NEW PROCESS FOR PRODUCTION OF BIO-DIESEL FROM VEGETABLE OIL Low-cost, high-capacity processes for the conversion of biomass into fuels and chemicals are essential for expanding the utilization of carbon neutral processes, reducing dependency on fossil fuel resources, and increasing rural income. The quality of bio-oils can be improved by the partial or total elimination of the oxygenated functionalities present. Two main deoxygenation methods have been studied for this purpose. The first comprises bio-oil cracking over solid acid catalysts at atmospheric pressure, resulting in simultaneous dehydrationdecarboxylation. The other utilizes typical hydrotreating conditions, high hydrogen pressures in combination with conventional catalysts, for the hydrogenation of unsaturated groups and hydrogenation-hydrocracking of large molecules. Although hydrotreating is extremely effective, techno-economic analyses reveal its economics to be unfavorable for the production of the fuel-type products it affords. If renewable hydrogen is readily available, then this may not be such a disadvantage; however, this approach is unsuited for the distributed stabilization/upgrading of pyrolysis oil. Hydroprocessing of vegetable oils allows easy transformation of fatty acid triglycerides into hydrocarbons. In this study is represented a new process for the production of hydrogenated bio-oils starting with “waste” of petroleum processing (sulfur) to get hydrogen, using concentrated solar energy, for hydrogenation of bio-oils.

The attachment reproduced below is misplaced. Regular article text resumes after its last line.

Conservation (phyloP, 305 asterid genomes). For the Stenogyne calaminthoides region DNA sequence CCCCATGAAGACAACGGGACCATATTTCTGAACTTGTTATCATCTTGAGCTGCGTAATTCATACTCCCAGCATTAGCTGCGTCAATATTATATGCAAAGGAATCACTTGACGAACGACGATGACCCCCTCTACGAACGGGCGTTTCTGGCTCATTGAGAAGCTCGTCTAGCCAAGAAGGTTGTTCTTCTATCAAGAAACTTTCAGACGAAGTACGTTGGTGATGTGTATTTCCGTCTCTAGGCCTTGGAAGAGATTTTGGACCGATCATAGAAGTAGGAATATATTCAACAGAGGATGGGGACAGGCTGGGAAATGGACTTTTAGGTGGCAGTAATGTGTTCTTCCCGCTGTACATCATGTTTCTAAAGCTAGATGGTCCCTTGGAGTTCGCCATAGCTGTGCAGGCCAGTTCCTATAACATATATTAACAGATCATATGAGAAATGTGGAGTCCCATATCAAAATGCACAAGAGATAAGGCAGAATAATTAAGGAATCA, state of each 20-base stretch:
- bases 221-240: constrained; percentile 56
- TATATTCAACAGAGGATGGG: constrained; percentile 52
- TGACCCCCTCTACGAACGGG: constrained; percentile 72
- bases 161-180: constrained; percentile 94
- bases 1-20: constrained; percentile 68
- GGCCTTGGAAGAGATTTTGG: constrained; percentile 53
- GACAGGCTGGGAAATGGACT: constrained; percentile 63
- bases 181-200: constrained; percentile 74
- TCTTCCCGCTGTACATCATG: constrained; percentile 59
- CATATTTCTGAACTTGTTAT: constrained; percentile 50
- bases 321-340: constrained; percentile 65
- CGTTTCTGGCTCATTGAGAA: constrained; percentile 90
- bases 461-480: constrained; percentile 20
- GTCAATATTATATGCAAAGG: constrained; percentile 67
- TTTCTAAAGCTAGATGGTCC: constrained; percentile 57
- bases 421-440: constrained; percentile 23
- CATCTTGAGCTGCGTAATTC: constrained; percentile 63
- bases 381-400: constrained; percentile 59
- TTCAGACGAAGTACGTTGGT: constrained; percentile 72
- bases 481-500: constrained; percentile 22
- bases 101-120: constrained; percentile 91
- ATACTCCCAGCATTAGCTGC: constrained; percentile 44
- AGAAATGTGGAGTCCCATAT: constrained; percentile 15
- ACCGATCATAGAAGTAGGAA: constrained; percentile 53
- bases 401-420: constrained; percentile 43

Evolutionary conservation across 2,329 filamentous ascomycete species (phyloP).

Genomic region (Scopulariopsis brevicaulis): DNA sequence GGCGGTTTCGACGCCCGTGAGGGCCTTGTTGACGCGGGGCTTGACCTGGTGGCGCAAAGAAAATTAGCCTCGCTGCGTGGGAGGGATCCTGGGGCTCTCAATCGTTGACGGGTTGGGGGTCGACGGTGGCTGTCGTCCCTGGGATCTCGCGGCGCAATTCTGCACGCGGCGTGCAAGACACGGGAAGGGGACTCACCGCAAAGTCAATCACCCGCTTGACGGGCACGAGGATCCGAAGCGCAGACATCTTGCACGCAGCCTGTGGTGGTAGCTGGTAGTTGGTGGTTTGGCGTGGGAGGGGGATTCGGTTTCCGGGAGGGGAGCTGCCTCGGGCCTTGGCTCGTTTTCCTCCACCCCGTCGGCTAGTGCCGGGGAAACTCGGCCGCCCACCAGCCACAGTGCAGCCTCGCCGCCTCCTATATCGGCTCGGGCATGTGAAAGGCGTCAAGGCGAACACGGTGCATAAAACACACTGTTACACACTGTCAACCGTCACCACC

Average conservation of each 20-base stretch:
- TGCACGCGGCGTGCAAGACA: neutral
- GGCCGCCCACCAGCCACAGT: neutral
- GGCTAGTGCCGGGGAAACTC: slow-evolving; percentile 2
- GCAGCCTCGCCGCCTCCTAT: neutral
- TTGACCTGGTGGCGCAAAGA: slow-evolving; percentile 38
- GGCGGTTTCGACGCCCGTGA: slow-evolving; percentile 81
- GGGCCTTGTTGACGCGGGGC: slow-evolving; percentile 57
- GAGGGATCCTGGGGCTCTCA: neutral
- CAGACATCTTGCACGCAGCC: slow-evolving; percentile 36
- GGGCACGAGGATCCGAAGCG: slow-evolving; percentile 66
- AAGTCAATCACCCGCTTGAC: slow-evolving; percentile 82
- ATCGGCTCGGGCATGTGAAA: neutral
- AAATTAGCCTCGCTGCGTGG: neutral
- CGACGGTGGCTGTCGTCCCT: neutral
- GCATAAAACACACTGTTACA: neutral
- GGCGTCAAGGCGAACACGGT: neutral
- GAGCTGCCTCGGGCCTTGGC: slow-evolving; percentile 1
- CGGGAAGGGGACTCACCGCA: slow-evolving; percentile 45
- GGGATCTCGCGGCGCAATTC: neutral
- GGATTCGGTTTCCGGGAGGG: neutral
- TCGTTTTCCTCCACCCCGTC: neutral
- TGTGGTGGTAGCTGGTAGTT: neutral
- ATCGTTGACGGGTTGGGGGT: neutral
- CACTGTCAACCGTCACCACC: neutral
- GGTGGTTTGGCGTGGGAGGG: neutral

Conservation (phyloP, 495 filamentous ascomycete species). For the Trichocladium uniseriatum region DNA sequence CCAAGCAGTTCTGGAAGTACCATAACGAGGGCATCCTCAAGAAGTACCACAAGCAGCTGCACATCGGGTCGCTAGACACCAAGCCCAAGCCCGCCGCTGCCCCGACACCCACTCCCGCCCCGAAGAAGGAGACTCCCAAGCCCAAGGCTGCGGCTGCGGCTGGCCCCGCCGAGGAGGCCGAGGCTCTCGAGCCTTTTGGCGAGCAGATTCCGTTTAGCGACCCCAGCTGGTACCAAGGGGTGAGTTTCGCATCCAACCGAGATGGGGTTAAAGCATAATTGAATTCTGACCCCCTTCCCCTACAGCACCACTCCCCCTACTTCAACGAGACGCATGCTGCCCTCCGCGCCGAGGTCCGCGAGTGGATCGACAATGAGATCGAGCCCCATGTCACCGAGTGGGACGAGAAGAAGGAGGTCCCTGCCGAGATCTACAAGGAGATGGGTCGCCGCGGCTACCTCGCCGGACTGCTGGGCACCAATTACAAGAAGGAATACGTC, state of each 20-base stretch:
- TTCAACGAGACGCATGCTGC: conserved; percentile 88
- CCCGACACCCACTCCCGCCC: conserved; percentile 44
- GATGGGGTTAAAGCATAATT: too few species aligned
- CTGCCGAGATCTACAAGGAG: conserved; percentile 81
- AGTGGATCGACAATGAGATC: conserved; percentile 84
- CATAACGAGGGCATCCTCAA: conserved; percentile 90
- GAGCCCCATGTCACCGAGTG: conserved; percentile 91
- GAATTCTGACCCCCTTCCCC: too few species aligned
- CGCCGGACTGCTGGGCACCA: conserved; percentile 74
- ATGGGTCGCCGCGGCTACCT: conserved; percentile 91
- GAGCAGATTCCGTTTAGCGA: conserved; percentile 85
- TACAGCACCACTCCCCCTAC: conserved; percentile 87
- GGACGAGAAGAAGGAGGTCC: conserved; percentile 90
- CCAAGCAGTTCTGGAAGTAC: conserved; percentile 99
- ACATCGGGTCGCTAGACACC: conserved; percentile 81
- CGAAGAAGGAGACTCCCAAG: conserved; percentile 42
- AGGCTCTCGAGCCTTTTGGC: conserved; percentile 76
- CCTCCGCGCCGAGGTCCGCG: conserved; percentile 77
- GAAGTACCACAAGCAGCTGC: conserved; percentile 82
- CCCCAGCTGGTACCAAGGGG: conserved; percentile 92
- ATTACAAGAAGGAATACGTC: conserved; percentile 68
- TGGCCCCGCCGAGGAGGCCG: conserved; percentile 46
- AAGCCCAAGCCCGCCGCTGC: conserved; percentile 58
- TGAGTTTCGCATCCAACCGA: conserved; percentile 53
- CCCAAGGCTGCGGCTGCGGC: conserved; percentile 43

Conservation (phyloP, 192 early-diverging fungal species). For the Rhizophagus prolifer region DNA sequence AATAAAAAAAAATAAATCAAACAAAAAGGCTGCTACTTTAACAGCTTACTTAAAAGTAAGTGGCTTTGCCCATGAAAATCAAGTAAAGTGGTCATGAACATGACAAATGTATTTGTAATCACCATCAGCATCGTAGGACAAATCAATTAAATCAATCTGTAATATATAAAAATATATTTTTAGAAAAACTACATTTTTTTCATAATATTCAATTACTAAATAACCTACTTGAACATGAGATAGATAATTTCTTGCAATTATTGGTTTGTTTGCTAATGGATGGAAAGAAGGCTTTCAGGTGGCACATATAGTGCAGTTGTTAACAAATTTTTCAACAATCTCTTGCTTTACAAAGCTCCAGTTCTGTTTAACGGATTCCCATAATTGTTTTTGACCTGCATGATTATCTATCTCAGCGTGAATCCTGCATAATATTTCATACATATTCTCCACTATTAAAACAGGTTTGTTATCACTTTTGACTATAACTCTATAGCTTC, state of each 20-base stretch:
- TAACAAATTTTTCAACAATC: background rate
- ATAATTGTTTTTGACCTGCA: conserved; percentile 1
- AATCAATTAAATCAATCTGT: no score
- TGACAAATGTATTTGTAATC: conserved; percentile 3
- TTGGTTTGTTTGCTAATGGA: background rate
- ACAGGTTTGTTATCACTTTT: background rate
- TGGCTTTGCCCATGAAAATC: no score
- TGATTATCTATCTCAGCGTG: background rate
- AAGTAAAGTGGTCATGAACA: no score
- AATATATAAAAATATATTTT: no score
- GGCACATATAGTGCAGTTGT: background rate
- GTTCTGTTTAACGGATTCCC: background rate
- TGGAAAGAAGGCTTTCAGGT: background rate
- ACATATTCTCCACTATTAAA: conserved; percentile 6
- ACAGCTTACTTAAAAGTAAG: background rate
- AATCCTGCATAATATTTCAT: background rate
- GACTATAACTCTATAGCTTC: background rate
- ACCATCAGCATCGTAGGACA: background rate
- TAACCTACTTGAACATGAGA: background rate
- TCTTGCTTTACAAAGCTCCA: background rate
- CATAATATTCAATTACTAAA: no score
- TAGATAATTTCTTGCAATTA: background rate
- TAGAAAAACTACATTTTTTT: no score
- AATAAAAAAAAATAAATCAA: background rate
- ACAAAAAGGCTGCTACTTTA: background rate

Journal: TechConnect Briefs
Volume: 3, Nanotechnology 2010: Bio Sensors, Instruments, Medical, Environment and Energy
Published: June 21, 2010
Pages: 658 - 661
Industry sectors: Advanced Materials & Manufacturing | Energy & Sustainability
Topicss: Materials for Oil & Gas, Water Technologies